PE Funds Choose Open Markets To Exit; They Are Making Money Too
Going by the state of capital markets in the early months of 2009, it really did not look like 2009 will be the year of exits for private equity funds. But if the recent market action is any indication, this may well be the year of open market exits. Private equity funds like ChrysCapital, Citi Venture Capital International (CVCI), Sequoia Capital India, 2i Capital, IL&FS Investment Managers (IIML) and the 3i Group have sold stakes in their portfolio companies either partially or fully.
The exits started trickling down from March and hit a high pitch after the markets rallied responding to the election results of May16, 2008. Last week, ChrysCapital sold a 5% stake in Chennai-based truck financer Shriram Transport Finance Company for Rs 300 crore. It's not a distress sale, by the way. ChrysCapital has made a cool 8.5x returns from this deal. Also, AIF Capital sold its stake in Yes Bank last fortnight, making 5.8x on its investment. CVCI followed with its exit in drug maker Lupin Laboratories, making 3X returns. All these investments were done before 2005, and its seems PE funds were looking for a (relief) rally to exit them.
Indian stock markets have been on a rally since March 9 as the Sensex rose from 8,160 points to 13,913 points on May 25. On May 18, when markets opened for the first time after the election results were announced with a strong pro-reform government coming to power, the Sensex jumped by 2,100 points to 14,272 points.
It was the kind of a rally the private equity funds were looking to offload their shares. Especially, when many foreign investors have returned to the Indian markets. There was appetite for shares. "Manmohan Singh without the Left, that is the dream come true for most foreign investors," says Praveen Chakravarty, COO & Head of Institutional Equities Sales at BNP Paribas India, explaining the sudden influx of buyers into the equity markets.
Most PIPE (private investment in public equity) deals have seen significant value erosion when markets plunged in the post-Lehman Brothers bankruptcy. Since the rally, these stocks have recovered their losses. “Expectations are that this is again a bubble that has arisen which will readjust to a more sensible level in due course, especially before the July 31 budget comes out,” says Vikram Utamsingh, the executive director and head of Private Equity Advisory at KPMG. If a pro-reform budget with steps like easing of FDI norms and disinvestment comes, markets could rally up again.
Also, most of the exits have been made from investments done between 2004 and early 2006 before the mad rush started. So, even if some of these exits were not able to make profits, they were still in green. “The funds that invested in 2006 and 2007, their exit point will still be below their cost,” said CG Srividya, Partner, Specialist Advisory Services, Grant Thornton India.
However, the fact is some of the exits have been made at good multiples, contrary to what most people in the private equity industry did not believe in the beginning of 2009. Also, some of these exits may have been planned for last year, but did not go through due to the dramatic fall in markets. “Last year there were very few exits, valuations weren’t what were expected. In fact some of these funds have also shown impairment in their reporting,” said Srividya. Because there were not many exits last year, some of these funds maybe holding portfolios larger than they had planned.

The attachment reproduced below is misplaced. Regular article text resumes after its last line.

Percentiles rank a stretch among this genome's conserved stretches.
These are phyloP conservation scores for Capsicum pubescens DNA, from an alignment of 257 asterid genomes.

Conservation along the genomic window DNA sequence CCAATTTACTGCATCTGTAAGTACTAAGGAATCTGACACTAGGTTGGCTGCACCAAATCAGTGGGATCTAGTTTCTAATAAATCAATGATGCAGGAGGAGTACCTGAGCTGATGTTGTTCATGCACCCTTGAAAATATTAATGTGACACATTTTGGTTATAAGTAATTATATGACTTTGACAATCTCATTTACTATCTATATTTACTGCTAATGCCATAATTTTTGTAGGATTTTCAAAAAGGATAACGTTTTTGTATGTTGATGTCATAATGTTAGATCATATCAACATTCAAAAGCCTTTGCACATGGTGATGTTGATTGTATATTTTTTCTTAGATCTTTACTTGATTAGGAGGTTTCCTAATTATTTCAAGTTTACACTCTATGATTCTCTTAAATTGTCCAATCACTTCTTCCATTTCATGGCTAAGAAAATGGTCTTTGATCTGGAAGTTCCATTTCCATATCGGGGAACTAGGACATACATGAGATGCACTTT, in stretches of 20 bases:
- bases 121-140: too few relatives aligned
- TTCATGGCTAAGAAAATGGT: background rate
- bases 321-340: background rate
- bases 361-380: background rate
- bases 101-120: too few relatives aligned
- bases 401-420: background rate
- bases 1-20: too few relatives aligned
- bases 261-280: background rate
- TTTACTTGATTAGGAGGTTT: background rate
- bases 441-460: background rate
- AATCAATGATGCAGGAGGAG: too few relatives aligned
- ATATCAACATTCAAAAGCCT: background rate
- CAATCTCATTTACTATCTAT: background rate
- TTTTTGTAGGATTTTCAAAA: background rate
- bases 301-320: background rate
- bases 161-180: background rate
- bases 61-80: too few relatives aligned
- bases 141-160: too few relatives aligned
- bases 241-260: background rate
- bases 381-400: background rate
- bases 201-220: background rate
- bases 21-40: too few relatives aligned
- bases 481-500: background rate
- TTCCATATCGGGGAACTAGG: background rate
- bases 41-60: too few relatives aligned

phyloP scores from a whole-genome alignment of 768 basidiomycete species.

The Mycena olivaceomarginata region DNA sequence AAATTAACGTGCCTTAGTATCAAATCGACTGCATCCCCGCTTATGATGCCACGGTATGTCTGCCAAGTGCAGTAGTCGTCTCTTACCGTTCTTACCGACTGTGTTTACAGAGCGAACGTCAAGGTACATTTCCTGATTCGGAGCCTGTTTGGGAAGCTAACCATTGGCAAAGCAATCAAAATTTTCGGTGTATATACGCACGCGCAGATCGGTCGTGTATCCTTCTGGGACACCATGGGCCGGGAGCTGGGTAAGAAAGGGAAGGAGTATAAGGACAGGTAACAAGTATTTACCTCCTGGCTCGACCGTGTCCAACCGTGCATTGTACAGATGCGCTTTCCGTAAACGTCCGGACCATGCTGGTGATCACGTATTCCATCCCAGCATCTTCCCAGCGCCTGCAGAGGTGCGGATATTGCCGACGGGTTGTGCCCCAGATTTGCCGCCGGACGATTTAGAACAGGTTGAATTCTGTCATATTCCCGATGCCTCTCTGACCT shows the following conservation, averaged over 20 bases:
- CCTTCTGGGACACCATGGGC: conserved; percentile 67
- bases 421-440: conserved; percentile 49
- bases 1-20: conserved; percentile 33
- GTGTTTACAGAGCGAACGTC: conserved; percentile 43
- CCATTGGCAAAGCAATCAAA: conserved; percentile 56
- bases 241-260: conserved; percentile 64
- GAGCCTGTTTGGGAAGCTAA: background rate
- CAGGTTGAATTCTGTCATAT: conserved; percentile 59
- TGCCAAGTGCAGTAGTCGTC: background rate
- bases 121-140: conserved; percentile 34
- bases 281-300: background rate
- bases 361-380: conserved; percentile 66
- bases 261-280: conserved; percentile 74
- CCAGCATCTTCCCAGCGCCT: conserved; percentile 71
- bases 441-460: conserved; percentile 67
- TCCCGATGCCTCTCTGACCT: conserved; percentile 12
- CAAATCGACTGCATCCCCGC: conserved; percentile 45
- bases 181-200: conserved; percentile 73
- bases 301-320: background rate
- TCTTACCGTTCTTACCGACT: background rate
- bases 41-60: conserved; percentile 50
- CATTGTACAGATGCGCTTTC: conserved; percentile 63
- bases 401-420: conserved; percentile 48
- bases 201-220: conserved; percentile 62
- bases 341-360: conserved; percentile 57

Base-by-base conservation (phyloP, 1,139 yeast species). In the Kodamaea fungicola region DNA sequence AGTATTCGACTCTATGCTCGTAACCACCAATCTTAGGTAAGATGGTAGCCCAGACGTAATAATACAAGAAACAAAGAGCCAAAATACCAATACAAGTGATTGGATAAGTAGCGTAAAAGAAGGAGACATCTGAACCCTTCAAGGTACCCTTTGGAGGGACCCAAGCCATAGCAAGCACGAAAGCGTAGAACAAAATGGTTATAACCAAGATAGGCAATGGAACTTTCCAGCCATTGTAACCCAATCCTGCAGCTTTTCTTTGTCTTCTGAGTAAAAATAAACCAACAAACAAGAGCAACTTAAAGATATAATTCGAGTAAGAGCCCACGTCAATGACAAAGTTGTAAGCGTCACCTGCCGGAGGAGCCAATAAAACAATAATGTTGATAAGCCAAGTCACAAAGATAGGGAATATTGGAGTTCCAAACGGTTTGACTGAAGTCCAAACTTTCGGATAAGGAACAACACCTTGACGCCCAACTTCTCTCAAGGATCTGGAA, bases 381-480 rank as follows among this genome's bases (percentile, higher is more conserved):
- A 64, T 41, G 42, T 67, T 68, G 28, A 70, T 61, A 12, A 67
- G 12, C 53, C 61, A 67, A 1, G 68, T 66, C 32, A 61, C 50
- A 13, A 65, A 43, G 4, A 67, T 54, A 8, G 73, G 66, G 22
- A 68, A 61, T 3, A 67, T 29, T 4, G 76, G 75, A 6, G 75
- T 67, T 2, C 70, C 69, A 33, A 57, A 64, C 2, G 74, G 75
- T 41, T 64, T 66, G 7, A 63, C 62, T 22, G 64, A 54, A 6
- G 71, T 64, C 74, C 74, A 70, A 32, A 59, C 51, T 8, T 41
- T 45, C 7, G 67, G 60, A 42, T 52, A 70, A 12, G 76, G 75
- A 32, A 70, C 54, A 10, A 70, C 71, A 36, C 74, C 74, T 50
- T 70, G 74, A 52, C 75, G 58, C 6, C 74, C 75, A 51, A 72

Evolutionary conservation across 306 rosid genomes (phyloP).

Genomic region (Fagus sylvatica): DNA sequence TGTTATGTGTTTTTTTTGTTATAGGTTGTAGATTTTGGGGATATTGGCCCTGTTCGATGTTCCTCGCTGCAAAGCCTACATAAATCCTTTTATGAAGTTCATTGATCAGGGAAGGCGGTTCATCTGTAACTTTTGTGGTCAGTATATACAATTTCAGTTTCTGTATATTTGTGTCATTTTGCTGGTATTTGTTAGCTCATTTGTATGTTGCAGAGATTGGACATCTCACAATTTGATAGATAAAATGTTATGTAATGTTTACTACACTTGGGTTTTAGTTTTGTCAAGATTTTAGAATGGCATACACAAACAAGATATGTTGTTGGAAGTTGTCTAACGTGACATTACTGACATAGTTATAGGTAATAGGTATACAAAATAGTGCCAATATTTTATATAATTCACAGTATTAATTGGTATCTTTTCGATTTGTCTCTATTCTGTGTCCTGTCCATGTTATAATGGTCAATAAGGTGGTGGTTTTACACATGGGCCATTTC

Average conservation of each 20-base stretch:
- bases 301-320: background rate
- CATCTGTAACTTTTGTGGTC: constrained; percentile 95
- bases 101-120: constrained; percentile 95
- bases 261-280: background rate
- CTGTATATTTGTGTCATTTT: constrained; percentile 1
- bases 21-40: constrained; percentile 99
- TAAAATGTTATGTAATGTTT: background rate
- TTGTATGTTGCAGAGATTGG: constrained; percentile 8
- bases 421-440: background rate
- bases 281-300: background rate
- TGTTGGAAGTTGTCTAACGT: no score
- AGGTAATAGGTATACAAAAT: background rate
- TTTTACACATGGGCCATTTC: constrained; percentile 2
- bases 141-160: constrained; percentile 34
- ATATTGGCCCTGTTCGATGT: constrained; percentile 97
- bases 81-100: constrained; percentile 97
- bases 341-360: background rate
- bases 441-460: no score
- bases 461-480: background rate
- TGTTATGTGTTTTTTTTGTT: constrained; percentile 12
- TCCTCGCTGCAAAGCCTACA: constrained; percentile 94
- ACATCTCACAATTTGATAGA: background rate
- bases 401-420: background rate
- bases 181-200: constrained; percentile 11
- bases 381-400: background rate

“These funds also have large portfolios, and it makes sense for them to dilute on an ongoing basis,” adds Utamsingh. While CVCI is believed to have a portfolio of 30 companies, ChrysCapital also holds stake in more than two dozen companies. Sequoia and IIML also have huge portfolios.
Since most of these were part exits, PE investors maybe looking to get back the amount they invested. “Some of these people have holdings since 2005-06, and if anything, they would like to come out with their cost so that what remains in the company is pure profit,” said Utamsingh.
There have also been some quick flips in the market too. While Standard Chartered Private Equity (SCPE) has invested further to average its investment in Mahindra Financial Services and ABG Shipyard, it also sold half of its stake in Karur Vysya Bank. The sale came just three months after it picked up a 4.42% stake from open markets in February for a sum of Rs 47.43 crore. While the fund entered at Rs 198, it has sold the stake for Rs 265 in the post-election results rally.
However, the investments made in the later part of 2006 or 2007 haven’t made for good exits. Take the example of CVCI’s part exit of Techno Electric & Engg Co, a Kolkata-based engineering, procurement and construction (EPC) firm focused on the power sector. CVCI sold a 4.96% stake in the firm for a share price of Rs 72, while its entry point was at Rs 70. This investment was done in October 2006.
You win some and lose some, but private equity funds will now have an exit track record to show when they go back shopping for funds to their investors next time.
The information in this article is submitted and completely owned by KPMG. In our view the long term India gr